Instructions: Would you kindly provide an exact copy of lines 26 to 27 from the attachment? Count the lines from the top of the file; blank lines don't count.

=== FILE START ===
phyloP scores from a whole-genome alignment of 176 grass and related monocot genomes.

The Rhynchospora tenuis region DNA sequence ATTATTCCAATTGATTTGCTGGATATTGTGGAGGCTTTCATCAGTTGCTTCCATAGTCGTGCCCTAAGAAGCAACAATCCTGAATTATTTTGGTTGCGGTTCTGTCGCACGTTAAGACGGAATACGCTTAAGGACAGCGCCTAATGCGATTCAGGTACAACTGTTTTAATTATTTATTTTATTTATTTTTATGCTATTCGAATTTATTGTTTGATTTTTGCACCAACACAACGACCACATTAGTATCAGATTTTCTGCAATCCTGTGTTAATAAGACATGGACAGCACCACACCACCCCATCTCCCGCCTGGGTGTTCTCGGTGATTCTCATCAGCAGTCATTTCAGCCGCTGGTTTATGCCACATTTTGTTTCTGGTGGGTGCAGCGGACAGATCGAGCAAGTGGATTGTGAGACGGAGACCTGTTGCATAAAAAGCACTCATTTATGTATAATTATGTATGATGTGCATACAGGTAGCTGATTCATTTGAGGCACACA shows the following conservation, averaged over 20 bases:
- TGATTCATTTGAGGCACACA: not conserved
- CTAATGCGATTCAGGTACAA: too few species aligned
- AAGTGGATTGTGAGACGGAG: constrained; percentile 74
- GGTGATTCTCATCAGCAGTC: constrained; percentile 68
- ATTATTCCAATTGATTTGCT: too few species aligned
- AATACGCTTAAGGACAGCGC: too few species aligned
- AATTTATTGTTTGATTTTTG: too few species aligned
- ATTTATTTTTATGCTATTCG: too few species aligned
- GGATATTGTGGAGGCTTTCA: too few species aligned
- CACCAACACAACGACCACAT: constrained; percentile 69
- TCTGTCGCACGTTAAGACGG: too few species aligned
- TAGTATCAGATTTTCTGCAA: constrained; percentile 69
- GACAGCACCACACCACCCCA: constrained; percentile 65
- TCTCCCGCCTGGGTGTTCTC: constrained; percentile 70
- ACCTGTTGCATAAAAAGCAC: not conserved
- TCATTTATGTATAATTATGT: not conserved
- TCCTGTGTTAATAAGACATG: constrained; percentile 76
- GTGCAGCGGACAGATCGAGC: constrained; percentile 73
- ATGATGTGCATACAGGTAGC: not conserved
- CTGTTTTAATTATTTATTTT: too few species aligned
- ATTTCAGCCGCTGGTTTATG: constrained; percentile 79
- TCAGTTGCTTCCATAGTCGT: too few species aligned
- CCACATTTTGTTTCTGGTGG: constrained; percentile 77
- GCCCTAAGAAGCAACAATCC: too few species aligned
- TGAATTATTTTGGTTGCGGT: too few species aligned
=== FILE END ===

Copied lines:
- GCCCTAAGAAGCAACAATCC: too few species aligned
- TGAATTATTTTGGTTGCGGT: too few species aligned